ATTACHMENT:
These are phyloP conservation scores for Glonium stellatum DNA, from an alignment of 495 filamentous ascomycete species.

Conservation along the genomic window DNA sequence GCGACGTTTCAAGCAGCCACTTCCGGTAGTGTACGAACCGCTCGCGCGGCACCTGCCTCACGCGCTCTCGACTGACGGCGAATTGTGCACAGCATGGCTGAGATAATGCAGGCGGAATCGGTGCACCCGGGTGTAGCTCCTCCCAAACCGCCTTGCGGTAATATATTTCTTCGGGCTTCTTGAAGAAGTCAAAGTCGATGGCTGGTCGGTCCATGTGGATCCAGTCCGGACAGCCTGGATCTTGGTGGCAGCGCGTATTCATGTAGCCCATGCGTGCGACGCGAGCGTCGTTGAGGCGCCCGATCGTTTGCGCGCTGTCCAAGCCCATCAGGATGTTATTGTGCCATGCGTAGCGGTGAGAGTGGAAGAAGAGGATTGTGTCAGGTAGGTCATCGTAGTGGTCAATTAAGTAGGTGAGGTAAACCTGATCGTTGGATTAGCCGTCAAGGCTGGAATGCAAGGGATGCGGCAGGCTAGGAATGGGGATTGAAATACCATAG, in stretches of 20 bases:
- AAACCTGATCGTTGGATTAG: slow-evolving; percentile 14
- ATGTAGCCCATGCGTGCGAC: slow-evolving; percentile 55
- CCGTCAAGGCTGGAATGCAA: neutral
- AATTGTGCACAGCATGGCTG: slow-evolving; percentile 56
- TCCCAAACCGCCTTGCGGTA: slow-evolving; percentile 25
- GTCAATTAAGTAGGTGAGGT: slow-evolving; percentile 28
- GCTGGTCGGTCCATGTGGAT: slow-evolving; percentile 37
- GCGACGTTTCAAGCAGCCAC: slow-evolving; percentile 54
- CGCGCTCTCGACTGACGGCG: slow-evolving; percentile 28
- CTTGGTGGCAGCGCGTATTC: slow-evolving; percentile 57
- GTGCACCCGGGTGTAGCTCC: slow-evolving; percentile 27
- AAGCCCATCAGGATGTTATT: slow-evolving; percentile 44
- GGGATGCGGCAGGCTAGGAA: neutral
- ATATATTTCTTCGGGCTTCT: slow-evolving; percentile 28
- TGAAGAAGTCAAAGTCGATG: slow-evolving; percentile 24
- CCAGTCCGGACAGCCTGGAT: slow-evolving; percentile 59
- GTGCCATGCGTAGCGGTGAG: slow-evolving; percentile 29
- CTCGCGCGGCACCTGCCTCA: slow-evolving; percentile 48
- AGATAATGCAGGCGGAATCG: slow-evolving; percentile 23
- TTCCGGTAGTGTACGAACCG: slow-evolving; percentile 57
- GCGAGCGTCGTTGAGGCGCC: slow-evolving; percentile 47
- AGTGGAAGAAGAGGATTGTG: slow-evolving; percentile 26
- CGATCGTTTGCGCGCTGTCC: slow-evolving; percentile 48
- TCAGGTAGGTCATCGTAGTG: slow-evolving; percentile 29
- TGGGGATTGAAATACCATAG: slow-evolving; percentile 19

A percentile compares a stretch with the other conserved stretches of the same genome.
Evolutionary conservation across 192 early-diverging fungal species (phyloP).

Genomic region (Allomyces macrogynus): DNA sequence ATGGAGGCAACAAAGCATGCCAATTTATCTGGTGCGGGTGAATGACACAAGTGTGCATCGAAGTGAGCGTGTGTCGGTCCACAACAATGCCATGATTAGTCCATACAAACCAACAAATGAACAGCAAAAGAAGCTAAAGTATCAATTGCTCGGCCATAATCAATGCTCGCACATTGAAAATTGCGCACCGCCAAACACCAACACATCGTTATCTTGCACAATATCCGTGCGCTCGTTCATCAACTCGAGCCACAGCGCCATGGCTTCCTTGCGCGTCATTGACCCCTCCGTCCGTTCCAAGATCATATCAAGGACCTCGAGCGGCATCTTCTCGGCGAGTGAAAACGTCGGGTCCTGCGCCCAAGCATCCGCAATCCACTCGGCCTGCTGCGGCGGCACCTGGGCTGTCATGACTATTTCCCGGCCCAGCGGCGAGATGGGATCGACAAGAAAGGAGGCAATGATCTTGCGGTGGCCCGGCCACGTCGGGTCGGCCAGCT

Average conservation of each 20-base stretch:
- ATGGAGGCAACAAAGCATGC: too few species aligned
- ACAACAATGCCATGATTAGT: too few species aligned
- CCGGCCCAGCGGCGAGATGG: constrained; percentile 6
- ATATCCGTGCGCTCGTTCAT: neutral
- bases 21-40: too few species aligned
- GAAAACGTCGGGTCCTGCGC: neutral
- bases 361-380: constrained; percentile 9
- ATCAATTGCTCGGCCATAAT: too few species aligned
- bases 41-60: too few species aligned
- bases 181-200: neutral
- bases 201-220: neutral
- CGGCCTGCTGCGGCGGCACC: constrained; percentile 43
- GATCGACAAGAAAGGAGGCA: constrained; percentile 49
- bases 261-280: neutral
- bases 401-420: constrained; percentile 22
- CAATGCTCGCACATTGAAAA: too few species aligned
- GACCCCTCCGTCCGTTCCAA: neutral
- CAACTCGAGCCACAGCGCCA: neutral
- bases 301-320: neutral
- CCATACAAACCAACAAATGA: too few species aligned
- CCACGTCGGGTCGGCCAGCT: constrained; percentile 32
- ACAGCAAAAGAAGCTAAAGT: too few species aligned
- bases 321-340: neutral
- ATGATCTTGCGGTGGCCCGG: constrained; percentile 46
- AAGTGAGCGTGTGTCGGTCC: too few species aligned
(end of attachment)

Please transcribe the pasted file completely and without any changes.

These are phyloP conservation scores for Glonium stellatum DNA, from an alignment of 495 filamentous ascomycete species.

Conservation along the genomic window DNA sequence GCGACGTTTCAAGCAGCCACTTCCGGTAGTGTACGAACCGCTCGCGCGGCACCTGCCTCACGCGCTCTCGACTGACGGCGAATTGTGCACAGCATGGCTGAGATAATGCAGGCGGAATCGGTGCACCCGGGTGTAGCTCCTCCCAAACCGCCTTGCGGTAATATATTTCTTCGGGCTTCTTGAAGAAGTCAAAGTCGATGGCTGGTCGGTCCATGTGGATCCAGTCCGGACAGCCTGGATCTTGGTGGCAGCGCGTATTCATGTAGCCCATGCGTGCGACGCGAGCGTCGTTGAGGCGCCCGATCGTTTGCGCGCTGTCCAAGCCCATCAGGATGTTATTGTGCCATGCGTAGCGGTGAGAGTGGAAGAAGAGGATTGTGTCAGGTAGGTCATCGTAGTGGTCAATTAAGTAGGTGAGGTAAACCTGATCGTTGGATTAGCCGTCAAGGCTGGAATGCAAGGGATGCGGCAGGCTAGGAATGGGGATTGAAATACCATAG, in stretches of 20 bases:
- AAACCTGATCGTTGGATTAG: slow-evolving; percentile 14
- ATGTAGCCCATGCGTGCGAC: slow-evolving; percentile 55
- CCGTCAAGGCTGGAATGCAA: neutral
- AATTGTGCACAGCATGGCTG: slow-evolving; percentile 56
- TCCCAAACCGCCTTGCGGTA: slow-evolving; percentile 25
- GTCAATTAAGTAGGTGAGGT: slow-evolving; percentile 28
- GCTGGTCGGTCCATGTGGAT: slow-evolving; percentile 37
- GCGACGTTTCAAGCAGCCAC: slow-evolving; percentile 54
- CGCGCTCTCGACTGACGGCG: slow-evolving; percentile 28
- CTTGGTGGCAGCGCGTATTC: slow-evolving; percentile 57
- GTGCACCCGGGTGTAGCTCC: slow-evolving; percentile 27
- AAGCCCATCAGGATGTTATT: slow-evolving; percentile 44
- GGGATGCGGCAGGCTAGGAA: neutral
- ATATATTTCTTCGGGCTTCT: slow-evolving; percentile 28
- TGAAGAAGTCAAAGTCGATG: slow-evolving; percentile 24
- CCAGTCCGGACAGCCTGGAT: slow-evolving; percentile 59
- GTGCCATGCGTAGCGGTGAG: slow-evolving; percentile 29
- CTCGCGCGGCACCTGCCTCA: slow-evolving; percentile 48
- AGATAATGCAGGCGGAATCG: slow-evolving; percentile 23
- TTCCGGTAGTGTACGAACCG: slow-evolving; percentile 57
- GCGAGCGTCGTTGAGGCGCC: slow-evolving; percentile 47
- AGTGGAAGAAGAGGATTGTG: slow-evolving; percentile 26
- CGATCGTTTGCGCGCTGTCC: slow-evolving; percentile 48
- TCAGGTAGGTCATCGTAGTG: slow-evolving; percentile 29
- TGGGGATTGAAATACCATAG: slow-evolving; percentile 19

A percentile compares a stretch with the other conserved stretches of the same genome.
Evolutionary conservation across 192 early-diverging fungal species (phyloP).

Genomic region (Allomyces macrogynus): DNA sequence ATGGAGGCAACAAAGCATGCCAATTTATCTGGTGCGGGTGAATGACACAAGTGTGCATCGAAGTGAGCGTGTGTCGGTCCACAACAATGCCATGATTAGTCCATACAAACCAACAAATGAACAGCAAAAGAAGCTAAAGTATCAATTGCTCGGCCATAATCAATGCTCGCACATTGAAAATTGCGCACCGCCAAACACCAACACATCGTTATCTTGCACAATATCCGTGCGCTCGTTCATCAACTCGAGCCACAGCGCCATGGCTTCCTTGCGCGTCATTGACCCCTCCGTCCGTTCCAAGATCATATCAAGGACCTCGAGCGGCATCTTCTCGGCGAGTGAAAACGTCGGGTCCTGCGCCCAAGCATCCGCAATCCACTCGGCCTGCTGCGGCGGCACCTGGGCTGTCATGACTATTTCCCGGCCCAGCGGCGAGATGGGATCGACAAGAAAGGAGGCAATGATCTTGCGGTGGCCCGGCCACGTCGGGTCGGCCAGCT

Average conservation of each 20-base stretch:
- ATGGAGGCAACAAAGCATGC: too few species aligned
- ACAACAATGCCATGATTAGT: too few species aligned
- CCGGCCCAGCGGCGAGATGG: constrained; percentile 6
- ATATCCGTGCGCTCGTTCAT: neutral
- bases 21-40: too few species aligned
- GAAAACGTCGGGTCCTGCGC: neutral
- bases 361-380: constrained; percentile 9
- ATCAATTGCTCGGCCATAAT: too few species aligned
- bases 41-60: too few species aligned
- bases 181-200: neutral
- bases 201-220: neutral
- CGGCCTGCTGCGGCGGCACC: constrained; percentile 43
- GATCGACAAGAAAGGAGGCA: constrained; percentile 49
- bases 261-280: neutral
- bases 401-420: constrained; percentile 22
- CAATGCTCGCACATTGAAAA: too few species aligned
- GACCCCTCCGTCCGTTCCAA: neutral
- CAACTCGAGCCACAGCGCCA: neutral
- bases 301-320: neutral
- CCATACAAACCAACAAATGA: too few species aligned
- CCACGTCGGGTCGGCCAGCT: constrained; percentile 32
- ACAGCAAAAGAAGCTAAAGT: too few species aligned
- bases 321-340: neutral
- ATGATCTTGCGGTGGCCCGG: constrained; percentile 46
- AAGTGAGCGTGTGTCGGTCC: too few species aligned